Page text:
China is the dominant force in the rare earths industry, a source of disquiet for Western Governments who rely on rare earths products for pretty much everything from automobiles to wind turbines and mobile phones.

With control of around 90% of the global market, that stranglehold could get even stronger after State owned Chinalco Rare Earths, Minmetals Rare Earths and China Southern Rare Earths Groups revealed plans to merge into a single company.

The largest heavy rare earths producers in China with around 70% of the market, it could leave pricing for metals like dysprosium and terbium in the hands of a single “super group”, CRU Group’s Daan de Jonge told Reuters.

That is a situation likely to spook end users in the US, EU, Japan and South Korea.

Key Australian rare earths stocks were up today, with Lynas (ASX:LYC) rising 1.82%, Arafura (ASX:ARU) up 5.56%, Northern Minerals (ASX:NTU) gaining 6.38% and Australian Strategic Materials (ASX:ASM) trading 1.15% higher.

The opportunity for Australian producers, who are working with other countries like Korea and the USA to build supply chains outside of China, is whether the increased market concentration of Minmetals, Chinalco and Southern Rare Earths will accelerate efforts to secure non-Chinese supply.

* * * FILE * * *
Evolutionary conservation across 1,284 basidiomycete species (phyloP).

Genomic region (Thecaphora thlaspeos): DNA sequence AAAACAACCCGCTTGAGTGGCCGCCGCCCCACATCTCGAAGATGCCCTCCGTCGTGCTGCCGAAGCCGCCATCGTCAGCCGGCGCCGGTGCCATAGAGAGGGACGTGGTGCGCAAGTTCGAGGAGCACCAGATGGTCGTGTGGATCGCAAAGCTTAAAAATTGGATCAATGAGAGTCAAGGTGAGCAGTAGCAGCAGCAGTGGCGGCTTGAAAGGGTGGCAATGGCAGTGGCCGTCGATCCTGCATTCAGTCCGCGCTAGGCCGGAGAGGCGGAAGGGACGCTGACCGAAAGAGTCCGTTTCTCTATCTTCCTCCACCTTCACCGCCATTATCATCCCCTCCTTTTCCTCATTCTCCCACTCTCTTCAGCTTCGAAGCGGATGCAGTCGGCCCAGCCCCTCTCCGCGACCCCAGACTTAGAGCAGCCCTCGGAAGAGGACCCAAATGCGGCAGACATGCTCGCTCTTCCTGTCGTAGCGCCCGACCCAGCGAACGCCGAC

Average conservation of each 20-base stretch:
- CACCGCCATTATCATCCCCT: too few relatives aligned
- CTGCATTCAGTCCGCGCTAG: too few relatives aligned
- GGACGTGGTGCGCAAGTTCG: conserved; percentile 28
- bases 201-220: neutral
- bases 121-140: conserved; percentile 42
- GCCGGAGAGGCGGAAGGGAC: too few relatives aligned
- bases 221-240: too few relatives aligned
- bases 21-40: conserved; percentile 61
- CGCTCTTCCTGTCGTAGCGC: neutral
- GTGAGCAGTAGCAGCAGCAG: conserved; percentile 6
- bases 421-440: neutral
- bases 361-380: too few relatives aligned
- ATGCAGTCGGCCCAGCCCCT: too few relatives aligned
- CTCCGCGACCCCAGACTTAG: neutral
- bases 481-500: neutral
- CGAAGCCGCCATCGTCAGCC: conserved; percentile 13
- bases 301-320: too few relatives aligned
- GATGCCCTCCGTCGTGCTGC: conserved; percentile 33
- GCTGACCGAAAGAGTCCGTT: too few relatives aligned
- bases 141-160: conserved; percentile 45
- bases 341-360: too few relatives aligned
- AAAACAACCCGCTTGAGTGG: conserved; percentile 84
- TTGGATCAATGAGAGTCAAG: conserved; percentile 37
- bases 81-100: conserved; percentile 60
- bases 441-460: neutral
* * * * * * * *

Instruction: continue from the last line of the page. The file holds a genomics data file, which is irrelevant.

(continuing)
De Jonge recently said in an interview that it will take some time however before a substantial non-Chinese supply chain emerges.

“There’s a lot of investment currently in Australia and South Korea for more downstream production, in Africa, in the UK, in Canada and the US as well … but these higher prices are fairly new,” he said.

“I think it will take a fair bit of time before we actually have a “politically risk free” potential supply chain.

“It takes a long time for these to develop.”

Developing a critical metals supply chain between Australia and South Korea was the subject of a major recent co-operation agreement between the two G20 countries.


Rare earths share price today: